The Guardian 7 September, 2005

Culture and Life

by Rob Gowland

Washing the dirty war’s linen

Last week, I dealt briefly with the efforts of Spanish judge Baltasar Garzón to extradite the former Chilean dictator Augusto Pinochet from Britain in 1998. The Blair government, as you will recall, rejected the extradition request in 2000, and Pinochet, like virtually all of the Latin American butchers, went free.

This week we’ll take a look at the seven-year "dirty war" in Argentina, another war waged by a fascist military dictatorship against the people. And here, too, Judge Garzón has a role to play.

In April of this year, the Spanish High Court found Adolfo Scilingo, 58, a former Argentine naval officer, guilty of the illegal detention, torture and murder of civilian opponents of the military junta in the mid-1970s.

In May of this year, Ricardo Oliveros, a former Argentine army intelligence officer who lives in Spain, gave lengthy testimony before a Spanish judge in the same High Court where Scilingo was tried. Like Scilingo, Oliveros testified to crimes against humanity committed during Argentina’s "dirty war" 30 years ago.

Later this year, or possibly early next year, another former Argentine Naval officer, Ricardo Miguel Cavallo, who was extradited from Mexico to Spain two years ago, will go on trial charged with genocide and terrorism. Cavallo served at the notorious Navy School of Mechanics (ESMA) in Buenos Aires, one of 250 clandestine torture centres operated by the military junta in the 1970s.

And Judge Baltasar Garzón? He is the head of the court where these cases are being heard.

The cases are lifting the legal lid off the fascist regime imposed by the Argentine military and its corporate backers (not to mention its other backer, the US government).

Human rights groups believe about 30,000 people were murdered in Argentina by the junta. The Argentine Truth Commission’s 1984 report Nunca Mas (Never Again) found evidence of 8961 people who simply disappeared (the desaparecidos).

Certainly tens of thousands of the opponents of the military government were killed, mostly after unspeakable torture meted out in centres like ESMA.

Adolfo Scilingo testified that, from ESMA alone, between 15 and 20 prisoners were taken to the airport every Wednesday for at least two years. There the drugged prisoners were loaded onto Navy or Coast Guard planes and flown out over the ocean or the Rio de la Plata.

Once over open water, the prisoners were stripped and thrown — alive — from the back of the plane. People were not encouraged to ask too many questions when any of these broken bodies washed ashore on the Uruguayan coast.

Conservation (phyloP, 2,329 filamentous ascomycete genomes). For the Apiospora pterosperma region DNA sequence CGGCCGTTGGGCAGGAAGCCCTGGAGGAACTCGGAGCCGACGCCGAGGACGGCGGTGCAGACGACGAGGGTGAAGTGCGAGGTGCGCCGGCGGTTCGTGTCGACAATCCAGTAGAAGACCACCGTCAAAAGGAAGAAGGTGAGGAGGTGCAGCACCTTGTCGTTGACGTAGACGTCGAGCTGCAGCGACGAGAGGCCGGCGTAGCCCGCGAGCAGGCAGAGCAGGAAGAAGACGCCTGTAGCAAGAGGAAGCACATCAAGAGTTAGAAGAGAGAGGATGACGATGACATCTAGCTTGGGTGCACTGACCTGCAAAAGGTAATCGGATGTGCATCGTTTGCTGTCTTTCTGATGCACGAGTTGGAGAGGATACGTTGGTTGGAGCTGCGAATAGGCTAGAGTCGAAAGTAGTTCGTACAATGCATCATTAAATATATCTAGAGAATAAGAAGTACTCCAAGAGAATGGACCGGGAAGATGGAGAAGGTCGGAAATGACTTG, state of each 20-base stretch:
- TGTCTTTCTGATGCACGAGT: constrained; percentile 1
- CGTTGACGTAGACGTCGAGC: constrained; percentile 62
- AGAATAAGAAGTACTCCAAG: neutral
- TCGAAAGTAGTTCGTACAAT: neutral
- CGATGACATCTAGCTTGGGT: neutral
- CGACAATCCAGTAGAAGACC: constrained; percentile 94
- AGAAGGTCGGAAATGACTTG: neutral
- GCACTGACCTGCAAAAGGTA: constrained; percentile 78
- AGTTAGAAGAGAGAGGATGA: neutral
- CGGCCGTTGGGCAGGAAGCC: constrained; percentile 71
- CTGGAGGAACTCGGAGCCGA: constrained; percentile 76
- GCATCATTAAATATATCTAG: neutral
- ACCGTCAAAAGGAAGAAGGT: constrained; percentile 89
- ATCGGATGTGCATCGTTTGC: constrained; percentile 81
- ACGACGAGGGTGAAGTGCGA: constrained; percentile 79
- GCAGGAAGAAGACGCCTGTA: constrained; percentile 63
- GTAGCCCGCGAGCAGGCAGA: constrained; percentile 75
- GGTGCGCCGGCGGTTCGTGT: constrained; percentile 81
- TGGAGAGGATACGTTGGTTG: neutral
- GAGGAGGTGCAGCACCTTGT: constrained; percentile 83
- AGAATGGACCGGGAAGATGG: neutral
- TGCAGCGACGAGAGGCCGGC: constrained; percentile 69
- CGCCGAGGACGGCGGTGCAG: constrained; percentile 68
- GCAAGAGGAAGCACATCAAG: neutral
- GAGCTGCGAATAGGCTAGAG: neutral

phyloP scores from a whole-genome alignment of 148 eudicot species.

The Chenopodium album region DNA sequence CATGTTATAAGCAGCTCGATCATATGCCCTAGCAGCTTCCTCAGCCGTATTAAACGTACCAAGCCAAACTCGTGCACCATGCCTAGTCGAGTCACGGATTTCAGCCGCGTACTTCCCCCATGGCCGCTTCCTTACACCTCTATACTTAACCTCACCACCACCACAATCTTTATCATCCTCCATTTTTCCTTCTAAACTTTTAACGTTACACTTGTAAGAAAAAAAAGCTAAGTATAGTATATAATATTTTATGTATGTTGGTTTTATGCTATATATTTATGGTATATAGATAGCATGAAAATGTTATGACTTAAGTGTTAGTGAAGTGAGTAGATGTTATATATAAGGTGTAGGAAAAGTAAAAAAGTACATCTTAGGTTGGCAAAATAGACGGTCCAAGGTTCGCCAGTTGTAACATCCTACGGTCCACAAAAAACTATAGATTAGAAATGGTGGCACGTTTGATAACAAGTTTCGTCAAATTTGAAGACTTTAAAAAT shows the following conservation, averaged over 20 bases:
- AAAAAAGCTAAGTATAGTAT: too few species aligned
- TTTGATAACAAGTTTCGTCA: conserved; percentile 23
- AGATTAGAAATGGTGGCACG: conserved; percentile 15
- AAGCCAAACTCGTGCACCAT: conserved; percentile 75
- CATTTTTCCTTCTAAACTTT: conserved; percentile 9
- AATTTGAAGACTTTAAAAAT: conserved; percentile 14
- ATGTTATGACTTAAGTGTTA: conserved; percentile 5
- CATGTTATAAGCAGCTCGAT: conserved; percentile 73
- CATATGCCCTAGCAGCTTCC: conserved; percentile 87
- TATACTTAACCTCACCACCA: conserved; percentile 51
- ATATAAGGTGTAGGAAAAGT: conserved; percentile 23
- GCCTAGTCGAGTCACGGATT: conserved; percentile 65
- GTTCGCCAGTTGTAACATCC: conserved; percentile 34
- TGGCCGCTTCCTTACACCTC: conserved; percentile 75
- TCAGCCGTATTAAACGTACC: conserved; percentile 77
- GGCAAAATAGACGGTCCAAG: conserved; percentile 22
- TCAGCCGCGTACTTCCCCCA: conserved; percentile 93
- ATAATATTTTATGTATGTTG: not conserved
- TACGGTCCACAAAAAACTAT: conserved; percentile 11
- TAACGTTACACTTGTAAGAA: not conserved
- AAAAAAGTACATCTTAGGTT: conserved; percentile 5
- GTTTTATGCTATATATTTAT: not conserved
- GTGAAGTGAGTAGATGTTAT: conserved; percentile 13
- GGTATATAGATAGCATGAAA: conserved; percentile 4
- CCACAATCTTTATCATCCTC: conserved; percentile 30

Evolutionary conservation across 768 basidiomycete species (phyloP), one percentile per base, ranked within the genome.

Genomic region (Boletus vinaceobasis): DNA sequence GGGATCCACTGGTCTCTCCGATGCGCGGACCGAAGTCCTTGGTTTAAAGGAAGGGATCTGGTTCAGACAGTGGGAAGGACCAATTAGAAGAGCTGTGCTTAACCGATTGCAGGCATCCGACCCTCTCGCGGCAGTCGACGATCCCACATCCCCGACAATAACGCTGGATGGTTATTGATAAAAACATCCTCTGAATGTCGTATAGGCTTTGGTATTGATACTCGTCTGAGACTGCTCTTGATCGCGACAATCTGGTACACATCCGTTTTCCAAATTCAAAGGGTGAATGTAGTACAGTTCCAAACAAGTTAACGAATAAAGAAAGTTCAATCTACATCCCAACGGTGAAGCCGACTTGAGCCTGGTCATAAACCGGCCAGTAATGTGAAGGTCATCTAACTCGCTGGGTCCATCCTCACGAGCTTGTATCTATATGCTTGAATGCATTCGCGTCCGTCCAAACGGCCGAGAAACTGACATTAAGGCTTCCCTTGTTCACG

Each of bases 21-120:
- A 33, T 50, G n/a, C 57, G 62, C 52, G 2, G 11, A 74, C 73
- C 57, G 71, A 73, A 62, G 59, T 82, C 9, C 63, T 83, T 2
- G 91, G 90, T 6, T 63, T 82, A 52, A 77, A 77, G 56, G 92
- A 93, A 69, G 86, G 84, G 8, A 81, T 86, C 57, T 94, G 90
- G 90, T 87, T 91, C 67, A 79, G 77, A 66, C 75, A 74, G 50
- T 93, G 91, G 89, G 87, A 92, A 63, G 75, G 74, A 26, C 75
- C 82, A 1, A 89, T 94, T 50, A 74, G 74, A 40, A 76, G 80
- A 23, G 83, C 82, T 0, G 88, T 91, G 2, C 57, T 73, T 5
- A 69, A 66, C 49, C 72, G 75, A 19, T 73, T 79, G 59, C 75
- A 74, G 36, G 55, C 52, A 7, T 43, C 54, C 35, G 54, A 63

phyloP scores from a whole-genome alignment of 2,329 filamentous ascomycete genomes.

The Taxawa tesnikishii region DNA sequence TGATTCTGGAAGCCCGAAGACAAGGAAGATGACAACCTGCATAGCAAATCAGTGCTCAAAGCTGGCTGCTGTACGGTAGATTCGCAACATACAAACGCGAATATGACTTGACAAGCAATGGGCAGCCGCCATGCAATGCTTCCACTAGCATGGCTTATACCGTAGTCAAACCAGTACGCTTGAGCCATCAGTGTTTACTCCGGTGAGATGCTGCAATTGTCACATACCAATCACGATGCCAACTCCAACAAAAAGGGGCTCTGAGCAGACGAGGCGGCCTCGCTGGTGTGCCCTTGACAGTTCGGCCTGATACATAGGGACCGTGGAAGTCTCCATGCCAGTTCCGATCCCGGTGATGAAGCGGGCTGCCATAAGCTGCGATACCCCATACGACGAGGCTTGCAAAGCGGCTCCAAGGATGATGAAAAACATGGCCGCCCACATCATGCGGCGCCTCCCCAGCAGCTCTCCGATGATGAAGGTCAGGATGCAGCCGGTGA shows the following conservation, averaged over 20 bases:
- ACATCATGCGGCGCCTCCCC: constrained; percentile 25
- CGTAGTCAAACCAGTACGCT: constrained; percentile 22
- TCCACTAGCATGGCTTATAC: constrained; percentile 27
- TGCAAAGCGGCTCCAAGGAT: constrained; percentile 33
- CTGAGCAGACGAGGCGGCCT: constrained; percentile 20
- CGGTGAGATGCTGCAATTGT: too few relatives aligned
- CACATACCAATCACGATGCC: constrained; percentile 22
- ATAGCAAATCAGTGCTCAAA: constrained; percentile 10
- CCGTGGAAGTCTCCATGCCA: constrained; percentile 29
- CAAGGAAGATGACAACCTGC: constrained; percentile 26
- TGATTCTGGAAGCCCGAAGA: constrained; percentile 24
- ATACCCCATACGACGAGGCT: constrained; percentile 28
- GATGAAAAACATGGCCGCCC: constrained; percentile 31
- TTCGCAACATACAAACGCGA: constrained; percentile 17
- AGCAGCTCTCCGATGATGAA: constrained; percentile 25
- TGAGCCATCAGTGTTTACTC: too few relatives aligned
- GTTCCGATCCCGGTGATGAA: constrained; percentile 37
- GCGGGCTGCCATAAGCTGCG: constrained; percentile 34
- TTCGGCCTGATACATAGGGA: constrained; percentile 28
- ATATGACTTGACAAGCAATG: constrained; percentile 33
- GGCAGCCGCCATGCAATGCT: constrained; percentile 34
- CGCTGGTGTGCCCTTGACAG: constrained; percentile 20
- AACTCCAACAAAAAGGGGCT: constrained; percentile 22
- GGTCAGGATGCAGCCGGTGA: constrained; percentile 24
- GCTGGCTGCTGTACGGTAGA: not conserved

One who did ask was the writer Rodolfo Walsh, whose "Open Letter from a Writer to the Military Junta" charged that mutilated bodies that had washed up on the shore between March and October 1976 had been tortured.

Walsh was himself murdered in March the following year.

Scilingo’s testimony has been corroborated by other officers, among them Victor Armando Ibanez, a sergeant in the Argentine Army.

Most of the people sought by the Spanish courts are safe so long as they stay in Argentina, which refuses to extradite them. This includes people like former naval officer Alfredo Astiz, another member of the "task force" at the ESMA, convicted in absentia in France 15 years ago for his role in the kidnapping, torture and murder of two French nuns.

Debra Watson of World Socialist Web Site reports that the nuns were "part of a group of 11 women killed for attempting to compile lists of the disappeared at the beginning of the organisation of what became the famous Mothers of the Plaza de Mayo. Astiz was sentenced to life, but remains free within the protective borders of Argentina."

Unlike their French counterparts, Spanish courts cannot carry out trials in absentia.

The Vatican, of course, was not behindhand in supporting the junta’s extermination of leftists. Scilingo told the court that the clergy deemed the death flights, which were designed to cover up the mass murder by disposing of the bodies, a humane method of execution.

"Pio Laghi was the papal nuncio to Argentina in the 1970s", writes Debra Watson. "During the Argentine repression, he was a tennis partner with Admiral Massera, one of the principal architects of the terror."

Watson also links current top US officials to the repression in Argentina.

"Defense Secretary Donald Rumsfeld held the same position in 1976, overseeing the collaboration between the Pentagon and the Argentine military’s repressive apparatus. Vice President Dick Cheney, meanwhile, was White House chief of staff."

Last year, Argentinean journalist Mario Pedestal, his camerawoman Mariana Veronica Cabrera, and their Iraqi driver were killed in a road accident on the way to Baghdad when a tyre blew out.

"Pedestal had told colleagues that he was determined to find a group of Argentine ‘dirty war’ veterans who had been hired by private security firms contracted by [US Defense Secretary Donald] Rumsfeld."

Lucky break for Rumsfeld, that tyre blowing out, eh?

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